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After completing the forth side, she came back into the room, her face all lit up with the spark of a new idea.  “I have a new idea Mrs. Barnett” she said. She began taking tape off her lampshade.  A little while later she came to me with 5 smaller pieces; each from a different part of her box. She found a silver piece of matboard in the cardboard bin.  She said, this is what I want it to be.  She was so happy.  I could tell she was much more in love with this piece. So was I.

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I write about this because I think that TAB has allowed this type of focus of the journey and the process.  If I had decided on the lesson and artwork ahead of time, my student would not have had the chance to stray, to experiment with different ways to work with spray paint, to problem solve, to experience the artistic process first hand. She was able to see that ideas change over time.  And to see that it is okay.

A New Exploration Activity

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A New Exploration Activity

I know it has been over a month and a half since I last wrote, but it’s kind of been the same old, same old in my classroom.  But, as the new year and the new semester began, I have many new ideas and things I am trying out with my students.  And, I am going to start with a new to me way of exploring.  I did an activity similar to what fellow TAB teacher Cynthia Gaub does called Around the Room.  I changed it to Exploration around the room: collage and mixed media.

Art 1 jumped right back in when returning from our winter break.  They had new media and techniques to explore and I wanted them to have a new way to explore them.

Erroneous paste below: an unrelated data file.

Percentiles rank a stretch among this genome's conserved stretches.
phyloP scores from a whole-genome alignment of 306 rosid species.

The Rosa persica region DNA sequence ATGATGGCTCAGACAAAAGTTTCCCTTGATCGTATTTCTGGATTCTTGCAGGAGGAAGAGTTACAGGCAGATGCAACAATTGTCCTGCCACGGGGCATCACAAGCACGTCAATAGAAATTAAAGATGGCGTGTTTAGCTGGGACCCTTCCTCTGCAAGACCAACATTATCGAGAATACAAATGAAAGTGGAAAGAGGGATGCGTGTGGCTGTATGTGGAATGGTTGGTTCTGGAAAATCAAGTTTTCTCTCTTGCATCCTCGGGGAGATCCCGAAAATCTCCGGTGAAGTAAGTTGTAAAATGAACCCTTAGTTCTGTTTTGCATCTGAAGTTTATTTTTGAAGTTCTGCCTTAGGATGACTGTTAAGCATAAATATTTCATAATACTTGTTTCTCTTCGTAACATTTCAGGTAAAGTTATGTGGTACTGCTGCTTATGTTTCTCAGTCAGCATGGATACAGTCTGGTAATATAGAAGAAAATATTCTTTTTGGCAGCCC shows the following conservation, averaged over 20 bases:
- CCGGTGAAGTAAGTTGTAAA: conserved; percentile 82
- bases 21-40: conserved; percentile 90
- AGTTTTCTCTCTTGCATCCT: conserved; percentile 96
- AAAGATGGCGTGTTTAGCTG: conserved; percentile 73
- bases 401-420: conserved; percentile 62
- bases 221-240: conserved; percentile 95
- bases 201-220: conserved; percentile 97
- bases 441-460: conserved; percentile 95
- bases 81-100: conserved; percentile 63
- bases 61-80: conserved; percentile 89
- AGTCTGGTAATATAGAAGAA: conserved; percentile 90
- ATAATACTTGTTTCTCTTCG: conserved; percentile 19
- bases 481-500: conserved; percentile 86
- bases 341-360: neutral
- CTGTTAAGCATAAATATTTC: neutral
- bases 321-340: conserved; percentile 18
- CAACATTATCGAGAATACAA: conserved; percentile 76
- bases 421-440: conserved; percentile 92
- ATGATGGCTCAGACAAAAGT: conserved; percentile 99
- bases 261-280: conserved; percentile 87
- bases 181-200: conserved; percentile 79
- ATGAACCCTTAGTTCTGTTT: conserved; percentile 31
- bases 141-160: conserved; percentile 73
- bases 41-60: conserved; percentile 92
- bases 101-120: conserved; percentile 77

So, I lined the counters with some large sheets of paper and place a ton of items out for them to explore with: plexi, excess pieces of laminate, and plastic bags for monoprints, cardboard and styrofoam for printmaking, bubble wrap, flowers, feathers, spools, and a plethora of other items for stamping.

I gave a brief introduction outlining part 1 of our exploration activity and then let them go on their way to create some new textures and backgrounds.  At first some were hesitant, but by day 2, they were comfortable and trying new ways of printing with the different methods and objects.

 

Once we were done exploring stamping and printmaking, we learned about collage and mixed media.  Students were then challenged to take what they had made during their exploration and to use them in someway…either as the ground for a new artwork to be placed on top or as paper to be cut up and used in a collage.

Once the students finished with their exploration artwork, the students reflected on what they learned through a technique exploration blog post.

​Here are some of the fabulous practice works the students created.

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I have a few tweaks to make, but I like this way of exploration.  I want to combine it with the other methods I use.  Not sure how I am going to do that yet, but it will come to me.

 

 

Say Yes to Drawing Tests in Art!

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A concern that I have heard about having a choice-based or TAB art studio is that students don’t ever work on skills–including observational drawing skills.  I would like to address this particular concern.  My students work on observational skills…every 2 weeks.  How do they do this you might ask?  Well, let me tell you…with a drawing test.

Several years ago I went the TAEA (TX Art Ed Assoc) State conference somewhere and I attended a session on creating workbooks.  In that session, the two teachers mentioned drawing tests. I was intrigued so I asked for more information.  They gave me the run down and I have been implementing them in my classes ever since.